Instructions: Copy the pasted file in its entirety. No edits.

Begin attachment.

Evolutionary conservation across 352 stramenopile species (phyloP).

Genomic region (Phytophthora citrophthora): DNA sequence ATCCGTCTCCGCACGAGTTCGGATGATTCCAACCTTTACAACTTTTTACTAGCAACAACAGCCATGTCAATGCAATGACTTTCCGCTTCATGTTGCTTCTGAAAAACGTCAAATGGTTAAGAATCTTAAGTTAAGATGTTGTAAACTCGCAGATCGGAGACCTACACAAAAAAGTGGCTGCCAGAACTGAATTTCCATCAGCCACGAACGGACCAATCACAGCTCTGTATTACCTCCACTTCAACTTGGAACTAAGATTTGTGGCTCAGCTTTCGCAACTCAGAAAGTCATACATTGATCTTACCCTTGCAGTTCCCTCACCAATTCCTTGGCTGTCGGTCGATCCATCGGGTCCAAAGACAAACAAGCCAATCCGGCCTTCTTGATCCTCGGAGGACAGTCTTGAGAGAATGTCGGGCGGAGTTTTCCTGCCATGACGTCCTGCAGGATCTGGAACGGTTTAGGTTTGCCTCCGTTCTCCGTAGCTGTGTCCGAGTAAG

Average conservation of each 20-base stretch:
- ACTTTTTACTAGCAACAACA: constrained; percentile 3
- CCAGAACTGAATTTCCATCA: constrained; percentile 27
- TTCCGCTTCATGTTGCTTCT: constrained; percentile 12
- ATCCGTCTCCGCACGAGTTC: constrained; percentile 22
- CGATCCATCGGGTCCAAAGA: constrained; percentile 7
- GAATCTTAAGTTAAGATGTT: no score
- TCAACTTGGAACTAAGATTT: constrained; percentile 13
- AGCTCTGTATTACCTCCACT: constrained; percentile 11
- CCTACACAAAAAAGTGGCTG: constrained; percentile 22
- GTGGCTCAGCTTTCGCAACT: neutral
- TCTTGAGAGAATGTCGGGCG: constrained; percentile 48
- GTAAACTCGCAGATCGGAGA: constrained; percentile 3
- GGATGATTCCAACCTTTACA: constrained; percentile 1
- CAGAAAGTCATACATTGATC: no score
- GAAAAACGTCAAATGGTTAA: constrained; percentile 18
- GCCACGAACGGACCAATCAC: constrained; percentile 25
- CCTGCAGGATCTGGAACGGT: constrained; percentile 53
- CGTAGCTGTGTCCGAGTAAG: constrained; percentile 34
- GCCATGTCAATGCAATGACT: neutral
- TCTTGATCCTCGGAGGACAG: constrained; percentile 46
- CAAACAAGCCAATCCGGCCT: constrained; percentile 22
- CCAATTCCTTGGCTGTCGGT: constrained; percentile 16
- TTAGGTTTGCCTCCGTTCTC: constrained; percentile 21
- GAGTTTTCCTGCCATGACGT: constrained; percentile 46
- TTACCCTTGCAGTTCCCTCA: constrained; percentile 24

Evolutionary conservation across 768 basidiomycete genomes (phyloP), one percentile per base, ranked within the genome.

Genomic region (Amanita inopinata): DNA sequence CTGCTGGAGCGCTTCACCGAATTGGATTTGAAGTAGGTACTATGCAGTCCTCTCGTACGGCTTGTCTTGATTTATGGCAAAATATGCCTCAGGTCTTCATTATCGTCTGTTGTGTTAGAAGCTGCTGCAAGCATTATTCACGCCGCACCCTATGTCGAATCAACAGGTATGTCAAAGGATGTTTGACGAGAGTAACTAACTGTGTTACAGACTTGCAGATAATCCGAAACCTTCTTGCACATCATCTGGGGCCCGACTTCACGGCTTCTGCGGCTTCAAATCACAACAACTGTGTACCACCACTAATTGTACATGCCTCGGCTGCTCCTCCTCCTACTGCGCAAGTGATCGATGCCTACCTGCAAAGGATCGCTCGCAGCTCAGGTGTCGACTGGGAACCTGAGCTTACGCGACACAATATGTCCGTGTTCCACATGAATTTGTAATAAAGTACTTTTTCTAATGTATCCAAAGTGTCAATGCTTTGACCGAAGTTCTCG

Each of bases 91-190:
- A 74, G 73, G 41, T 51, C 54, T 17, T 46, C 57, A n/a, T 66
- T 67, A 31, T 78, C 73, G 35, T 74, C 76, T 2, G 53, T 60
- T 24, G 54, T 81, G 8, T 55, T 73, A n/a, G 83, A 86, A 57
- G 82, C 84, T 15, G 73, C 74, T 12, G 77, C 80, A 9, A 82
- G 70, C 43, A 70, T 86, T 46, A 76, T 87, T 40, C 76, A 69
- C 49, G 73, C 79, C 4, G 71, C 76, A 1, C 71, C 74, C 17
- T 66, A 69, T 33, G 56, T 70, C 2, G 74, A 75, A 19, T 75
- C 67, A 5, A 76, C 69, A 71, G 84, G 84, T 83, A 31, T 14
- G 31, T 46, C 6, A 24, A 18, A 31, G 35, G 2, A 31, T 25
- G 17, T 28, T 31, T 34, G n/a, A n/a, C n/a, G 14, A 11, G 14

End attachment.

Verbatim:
Evolutionary conservation across 352 stramenopile species (phyloP).

Genomic region (Phytophthora citrophthora): DNA sequence ATCCGTCTCCGCACGAGTTCGGATGATTCCAACCTTTACAACTTTTTACTAGCAACAACAGCCATGTCAATGCAATGACTTTCCGCTTCATGTTGCTTCTGAAAAACGTCAAATGGTTAAGAATCTTAAGTTAAGATGTTGTAAACTCGCAGATCGGAGACCTACACAAAAAAGTGGCTGCCAGAACTGAATTTCCATCAGCCACGAACGGACCAATCACAGCTCTGTATTACCTCCACTTCAACTTGGAACTAAGATTTGTGGCTCAGCTTTCGCAACTCAGAAAGTCATACATTGATCTTACCCTTGCAGTTCCCTCACCAATTCCTTGGCTGTCGGTCGATCCATCGGGTCCAAAGACAAACAAGCCAATCCGGCCTTCTTGATCCTCGGAGGACAGTCTTGAGAGAATGTCGGGCGGAGTTTTCCTGCCATGACGTCCTGCAGGATCTGGAACGGTTTAGGTTTGCCTCCGTTCTCCGTAGCTGTGTCCGAGTAAG

Average conservation of each 20-base stretch:
- ACTTTTTACTAGCAACAACA: constrained; percentile 3
- CCAGAACTGAATTTCCATCA: constrained; percentile 27
- TTCCGCTTCATGTTGCTTCT: constrained; percentile 12
- ATCCGTCTCCGCACGAGTTC: constrained; percentile 22
- CGATCCATCGGGTCCAAAGA: constrained; percentile 7
- GAATCTTAAGTTAAGATGTT: no score
- TCAACTTGGAACTAAGATTT: constrained; percentile 13
- AGCTCTGTATTACCTCCACT: constrained; percentile 11
- CCTACACAAAAAAGTGGCTG: constrained; percentile 22
- GTGGCTCAGCTTTCGCAACT: neutral
- TCTTGAGAGAATGTCGGGCG: constrained; percentile 48
- GTAAACTCGCAGATCGGAGA: constrained; percentile 3
- GGATGATTCCAACCTTTACA: constrained; percentile 1
- CAGAAAGTCATACATTGATC: no score
- GAAAAACGTCAAATGGTTAA: constrained; percentile 18
- GCCACGAACGGACCAATCAC: constrained; percentile 25
- CCTGCAGGATCTGGAACGGT: constrained; percentile 53
- CGTAGCTGTGTCCGAGTAAG: constrained; percentile 34
- GCCATGTCAATGCAATGACT: neutral
- TCTTGATCCTCGGAGGACAG: constrained; percentile 46
- CAAACAAGCCAATCCGGCCT: constrained; percentile 22
- CCAATTCCTTGGCTGTCGGT: constrained; percentile 16
- TTAGGTTTGCCTCCGTTCTC: constrained; percentile 21
- GAGTTTTCCTGCCATGACGT: constrained; percentile 46
- TTACCCTTGCAGTTCCCTCA: constrained; percentile 24

Evolutionary conservation across 768 basidiomycete genomes (phyloP), one percentile per base, ranked within the genome.

Genomic region (Amanita inopinata): DNA sequence CTGCTGGAGCGCTTCACCGAATTGGATTTGAAGTAGGTACTATGCAGTCCTCTCGTACGGCTTGTCTTGATTTATGGCAAAATATGCCTCAGGTCTTCATTATCGTCTGTTGTGTTAGAAGCTGCTGCAAGCATTATTCACGCCGCACCCTATGTCGAATCAACAGGTATGTCAAAGGATGTTTGACGAGAGTAACTAACTGTGTTACAGACTTGCAGATAATCCGAAACCTTCTTGCACATCATCTGGGGCCCGACTTCACGGCTTCTGCGGCTTCAAATCACAACAACTGTGTACCACCACTAATTGTACATGCCTCGGCTGCTCCTCCTCCTACTGCGCAAGTGATCGATGCCTACCTGCAAAGGATCGCTCGCAGCTCAGGTGTCGACTGGGAACCTGAGCTTACGCGACACAATATGTCCGTGTTCCACATGAATTTGTAATAAAGTACTTTTTCTAATGTATCCAAAGTGTCAATGCTTTGACCGAAGTTCTCG

Each of bases 91-190:
- A 74, G 73, G 41, T 51, C 54, T 17, T 46, C 57, A n/a, T 66
- T 67, A 31, T 78, C 73, G 35, T 74, C 76, T 2, G 53, T 60
- T 24, G 54, T 81, G 8, T 55, T 73, A n/a, G 83, A 86, A 57
- G 82, C 84, T 15, G 73, C 74, T 12, G 77, C 80, A 9, A 82
- G 70, C 43, A 70, T 86, T 46, A 76, T 87, T 40, C 76, A 69
- C 49, G 73, C 79, C 4, G 71, C 76, A 1, C 71, C 74, C 17
- T 66, A 69, T 33, G 56, T 70, C 2, G 74, A 75, A 19, T 75
- C 67, A 5, A 76, C 69, A 71, G 84, G 84, T 83, A 31, T 14
- G 31, T 46, C 6, A 24, A 18, A 31, G 35, G 2, A 31, T 25
- G 17, T 28, T 31, T 34, G n/a, A n/a, C n/a, G 14, A 11, G 14